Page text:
An Evening Full of Quinces
The story of the youngest sister of five...
Dedicated to the youngest sister, Natalija. (1913 – 1930)
The evening was full of yellow. Quinces, that autumn, were as yellow as the golden coins woven into a traditional Slavic necklace – three rows of coins, and two rows of pennies. The sky was full of yellow stars, under them Bosut was quietly flowing and the yellow moon was looking himself in the river.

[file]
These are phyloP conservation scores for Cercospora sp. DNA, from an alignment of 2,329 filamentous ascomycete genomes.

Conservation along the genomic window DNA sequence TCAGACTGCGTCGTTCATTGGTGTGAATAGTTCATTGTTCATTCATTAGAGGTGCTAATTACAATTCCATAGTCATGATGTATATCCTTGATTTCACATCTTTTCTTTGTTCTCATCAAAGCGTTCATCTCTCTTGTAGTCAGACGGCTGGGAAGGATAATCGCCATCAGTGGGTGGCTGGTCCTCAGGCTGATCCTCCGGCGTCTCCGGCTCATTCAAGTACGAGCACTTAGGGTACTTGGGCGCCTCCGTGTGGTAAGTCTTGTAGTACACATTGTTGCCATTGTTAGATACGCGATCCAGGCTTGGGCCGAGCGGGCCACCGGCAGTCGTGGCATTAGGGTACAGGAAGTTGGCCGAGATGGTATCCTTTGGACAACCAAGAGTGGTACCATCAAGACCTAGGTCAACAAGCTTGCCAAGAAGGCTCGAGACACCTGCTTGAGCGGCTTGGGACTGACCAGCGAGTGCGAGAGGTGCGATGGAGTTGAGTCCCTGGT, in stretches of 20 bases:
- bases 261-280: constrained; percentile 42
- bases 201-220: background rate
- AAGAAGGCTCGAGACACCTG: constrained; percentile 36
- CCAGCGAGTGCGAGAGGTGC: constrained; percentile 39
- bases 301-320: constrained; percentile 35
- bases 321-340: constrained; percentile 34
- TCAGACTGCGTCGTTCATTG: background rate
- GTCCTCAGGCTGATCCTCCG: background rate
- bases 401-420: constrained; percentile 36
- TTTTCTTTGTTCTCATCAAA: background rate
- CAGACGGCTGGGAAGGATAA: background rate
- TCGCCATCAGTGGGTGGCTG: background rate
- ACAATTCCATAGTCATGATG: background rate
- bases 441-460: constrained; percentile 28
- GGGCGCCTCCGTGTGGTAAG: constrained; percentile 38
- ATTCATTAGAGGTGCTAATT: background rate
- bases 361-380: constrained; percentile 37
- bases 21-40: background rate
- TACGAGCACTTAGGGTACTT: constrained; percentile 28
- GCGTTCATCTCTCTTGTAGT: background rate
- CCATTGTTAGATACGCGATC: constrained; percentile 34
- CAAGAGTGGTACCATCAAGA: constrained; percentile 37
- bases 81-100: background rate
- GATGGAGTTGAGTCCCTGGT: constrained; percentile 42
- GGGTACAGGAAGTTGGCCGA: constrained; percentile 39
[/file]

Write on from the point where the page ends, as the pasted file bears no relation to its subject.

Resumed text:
Under the moon's faint light, you could barely see swift horses pulling a festively decorated carriage along the winding road. The carriage carried five beautiful sisters, wrapped up in wool cloaks. The sisters were hurrying home from the fair. That day, on the fair, sisters bought for themselves plenty of trinkets – beautiful red aprons, and shawls… That day at the fair, the five sisters had their picture taken together, one last time. Then, each sister posed for a portrait alone. Only the fifth sister, the youngest and the most stubborn one for sure, didn't want her picture taken. Nata didn't like taking pictures. Next year, Nata died of scarlet fever. The last to become ill, the only one to die. Nata didn't leave any photos of herself. She didn't leave a photograph for her grieving mother, nor for her father, nor for her sisters. Nata left only yellow quinces on the top of her closet, and a red shawl she bought that day on the fair. She was only 17. The yard where five sisters would run, that yard is long gone. Only wasteland is there now, for as long as the eye can see.